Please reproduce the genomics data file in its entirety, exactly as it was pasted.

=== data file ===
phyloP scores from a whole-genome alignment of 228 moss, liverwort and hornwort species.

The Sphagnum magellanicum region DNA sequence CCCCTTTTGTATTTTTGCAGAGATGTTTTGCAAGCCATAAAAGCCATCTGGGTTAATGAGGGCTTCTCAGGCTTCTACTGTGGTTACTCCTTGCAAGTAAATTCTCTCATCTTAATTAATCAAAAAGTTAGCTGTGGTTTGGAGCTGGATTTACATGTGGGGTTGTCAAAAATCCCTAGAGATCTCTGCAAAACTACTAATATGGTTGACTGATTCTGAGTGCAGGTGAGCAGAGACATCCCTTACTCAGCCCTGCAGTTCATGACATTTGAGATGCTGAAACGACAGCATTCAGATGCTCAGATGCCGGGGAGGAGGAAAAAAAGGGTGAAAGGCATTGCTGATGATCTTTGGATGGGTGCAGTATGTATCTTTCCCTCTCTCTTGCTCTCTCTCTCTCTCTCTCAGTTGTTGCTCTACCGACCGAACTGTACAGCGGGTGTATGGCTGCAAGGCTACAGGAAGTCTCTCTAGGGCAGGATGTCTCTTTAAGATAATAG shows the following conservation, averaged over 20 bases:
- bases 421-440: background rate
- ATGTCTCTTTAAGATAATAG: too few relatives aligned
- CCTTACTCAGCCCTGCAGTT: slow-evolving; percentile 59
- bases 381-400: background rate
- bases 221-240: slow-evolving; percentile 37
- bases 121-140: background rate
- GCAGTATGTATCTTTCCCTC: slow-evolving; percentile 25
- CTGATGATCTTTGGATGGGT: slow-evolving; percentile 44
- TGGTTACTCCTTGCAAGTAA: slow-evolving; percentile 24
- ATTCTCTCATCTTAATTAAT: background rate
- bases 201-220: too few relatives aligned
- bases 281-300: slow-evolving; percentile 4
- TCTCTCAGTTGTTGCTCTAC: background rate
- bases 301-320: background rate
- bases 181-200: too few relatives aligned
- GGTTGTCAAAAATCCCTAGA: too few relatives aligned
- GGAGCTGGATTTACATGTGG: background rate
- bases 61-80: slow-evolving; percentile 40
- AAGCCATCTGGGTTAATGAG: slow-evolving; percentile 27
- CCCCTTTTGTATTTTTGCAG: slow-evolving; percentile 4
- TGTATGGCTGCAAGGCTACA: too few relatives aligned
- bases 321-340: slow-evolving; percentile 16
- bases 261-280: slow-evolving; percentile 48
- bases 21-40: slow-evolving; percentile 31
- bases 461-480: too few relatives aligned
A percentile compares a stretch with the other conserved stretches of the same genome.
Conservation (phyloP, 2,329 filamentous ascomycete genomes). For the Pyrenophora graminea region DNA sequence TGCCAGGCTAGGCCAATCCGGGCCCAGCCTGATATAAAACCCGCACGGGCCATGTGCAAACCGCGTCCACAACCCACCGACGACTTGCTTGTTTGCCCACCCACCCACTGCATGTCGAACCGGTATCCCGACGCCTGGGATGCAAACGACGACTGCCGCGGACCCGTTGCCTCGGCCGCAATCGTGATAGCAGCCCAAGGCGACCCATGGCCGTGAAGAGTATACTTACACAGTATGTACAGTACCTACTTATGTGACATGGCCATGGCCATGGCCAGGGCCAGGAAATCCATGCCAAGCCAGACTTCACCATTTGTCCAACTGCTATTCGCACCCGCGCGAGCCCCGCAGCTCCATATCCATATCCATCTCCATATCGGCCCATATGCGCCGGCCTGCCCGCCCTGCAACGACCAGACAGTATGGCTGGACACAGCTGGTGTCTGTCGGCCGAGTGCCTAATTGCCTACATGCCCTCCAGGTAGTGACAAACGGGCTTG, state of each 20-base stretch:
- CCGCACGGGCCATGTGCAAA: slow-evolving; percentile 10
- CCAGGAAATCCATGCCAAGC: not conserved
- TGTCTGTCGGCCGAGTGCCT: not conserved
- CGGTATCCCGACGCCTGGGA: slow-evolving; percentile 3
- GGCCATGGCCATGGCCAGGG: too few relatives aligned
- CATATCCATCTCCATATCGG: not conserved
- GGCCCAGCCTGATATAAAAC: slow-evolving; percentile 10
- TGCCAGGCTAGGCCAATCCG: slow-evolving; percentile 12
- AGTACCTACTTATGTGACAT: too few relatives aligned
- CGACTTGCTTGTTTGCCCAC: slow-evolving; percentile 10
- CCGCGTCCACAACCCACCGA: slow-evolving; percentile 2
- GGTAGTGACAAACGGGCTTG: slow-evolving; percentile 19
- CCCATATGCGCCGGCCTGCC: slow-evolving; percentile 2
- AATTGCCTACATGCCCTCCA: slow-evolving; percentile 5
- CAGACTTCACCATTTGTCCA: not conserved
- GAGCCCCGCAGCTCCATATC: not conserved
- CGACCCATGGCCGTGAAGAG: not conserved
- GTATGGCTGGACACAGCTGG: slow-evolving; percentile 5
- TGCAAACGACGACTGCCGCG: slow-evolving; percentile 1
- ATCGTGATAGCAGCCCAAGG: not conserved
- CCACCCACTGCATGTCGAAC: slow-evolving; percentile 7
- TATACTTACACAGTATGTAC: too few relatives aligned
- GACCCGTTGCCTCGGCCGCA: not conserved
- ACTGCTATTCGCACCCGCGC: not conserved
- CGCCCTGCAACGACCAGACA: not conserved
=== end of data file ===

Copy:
phyloP scores from a whole-genome alignment of 228 moss, liverwort and hornwort species.

The Sphagnum magellanicum region DNA sequence CCCCTTTTGTATTTTTGCAGAGATGTTTTGCAAGCCATAAAAGCCATCTGGGTTAATGAGGGCTTCTCAGGCTTCTACTGTGGTTACTCCTTGCAAGTAAATTCTCTCATCTTAATTAATCAAAAAGTTAGCTGTGGTTTGGAGCTGGATTTACATGTGGGGTTGTCAAAAATCCCTAGAGATCTCTGCAAAACTACTAATATGGTTGACTGATTCTGAGTGCAGGTGAGCAGAGACATCCCTTACTCAGCCCTGCAGTTCATGACATTTGAGATGCTGAAACGACAGCATTCAGATGCTCAGATGCCGGGGAGGAGGAAAAAAAGGGTGAAAGGCATTGCTGATGATCTTTGGATGGGTGCAGTATGTATCTTTCCCTCTCTCTTGCTCTCTCTCTCTCTCTCTCAGTTGTTGCTCTACCGACCGAACTGTACAGCGGGTGTATGGCTGCAAGGCTACAGGAAGTCTCTCTAGGGCAGGATGTCTCTTTAAGATAATAG shows the following conservation, averaged over 20 bases:
- bases 421-440: background rate
- ATGTCTCTTTAAGATAATAG: too few relatives aligned
- CCTTACTCAGCCCTGCAGTT: slow-evolving; percentile 59
- bases 381-400: background rate
- bases 221-240: slow-evolving; percentile 37
- bases 121-140: background rate
- GCAGTATGTATCTTTCCCTC: slow-evolving; percentile 25
- CTGATGATCTTTGGATGGGT: slow-evolving; percentile 44
- TGGTTACTCCTTGCAAGTAA: slow-evolving; percentile 24
- ATTCTCTCATCTTAATTAAT: background rate
- bases 201-220: too few relatives aligned
- bases 281-300: slow-evolving; percentile 4
- TCTCTCAGTTGTTGCTCTAC: background rate
- bases 301-320: background rate
- bases 181-200: too few relatives aligned
- GGTTGTCAAAAATCCCTAGA: too few relatives aligned
- GGAGCTGGATTTACATGTGG: background rate
- bases 61-80: slow-evolving; percentile 40
- AAGCCATCTGGGTTAATGAG: slow-evolving; percentile 27
- CCCCTTTTGTATTTTTGCAG: slow-evolving; percentile 4
- TGTATGGCTGCAAGGCTACA: too few relatives aligned
- bases 321-340: slow-evolving; percentile 16
- bases 261-280: slow-evolving; percentile 48
- bases 21-40: slow-evolving; percentile 31
- bases 461-480: too few relatives aligned
A percentile compares a stretch with the other conserved stretches of the same genome.
Conservation (phyloP, 2,329 filamentous ascomycete genomes). For the Pyrenophora graminea region DNA sequence TGCCAGGCTAGGCCAATCCGGGCCCAGCCTGATATAAAACCCGCACGGGCCATGTGCAAACCGCGTCCACAACCCACCGACGACTTGCTTGTTTGCCCACCCACCCACTGCATGTCGAACCGGTATCCCGACGCCTGGGATGCAAACGACGACTGCCGCGGACCCGTTGCCTCGGCCGCAATCGTGATAGCAGCCCAAGGCGACCCATGGCCGTGAAGAGTATACTTACACAGTATGTACAGTACCTACTTATGTGACATGGCCATGGCCATGGCCAGGGCCAGGAAATCCATGCCAAGCCAGACTTCACCATTTGTCCAACTGCTATTCGCACCCGCGCGAGCCCCGCAGCTCCATATCCATATCCATCTCCATATCGGCCCATATGCGCCGGCCTGCCCGCCCTGCAACGACCAGACAGTATGGCTGGACACAGCTGGTGTCTGTCGGCCGAGTGCCTAATTGCCTACATGCCCTCCAGGTAGTGACAAACGGGCTTG, state of each 20-base stretch:
- CCGCACGGGCCATGTGCAAA: slow-evolving; percentile 10
- CCAGGAAATCCATGCCAAGC: not conserved
- TGTCTGTCGGCCGAGTGCCT: not conserved
- CGGTATCCCGACGCCTGGGA: slow-evolving; percentile 3
- GGCCATGGCCATGGCCAGGG: too few relatives aligned
- CATATCCATCTCCATATCGG: not conserved
- GGCCCAGCCTGATATAAAAC: slow-evolving; percentile 10
- TGCCAGGCTAGGCCAATCCG: slow-evolving; percentile 12
- AGTACCTACTTATGTGACAT: too few relatives aligned
- CGACTTGCTTGTTTGCCCAC: slow-evolving; percentile 10
- CCGCGTCCACAACCCACCGA: slow-evolving; percentile 2
- GGTAGTGACAAACGGGCTTG: slow-evolving; percentile 19
- CCCATATGCGCCGGCCTGCC: slow-evolving; percentile 2
- AATTGCCTACATGCCCTCCA: slow-evolving; percentile 5
- CAGACTTCACCATTTGTCCA: not conserved
- GAGCCCCGCAGCTCCATATC: not conserved
- CGACCCATGGCCGTGAAGAG: not conserved
- GTATGGCTGGACACAGCTGG: slow-evolving; percentile 5
- TGCAAACGACGACTGCCGCG: slow-evolving; percentile 1
- ATCGTGATAGCAGCCCAAGG: not conserved
- CCACCCACTGCATGTCGAAC: slow-evolving; percentile 7
- TATACTTACACAGTATGTAC: too few relatives aligned
- GACCCGTTGCCTCGGCCGCA: not conserved
- ACTGCTATTCGCACCCGCGC: not conserved
- CGCCCTGCAACGACCAGACA: not conserved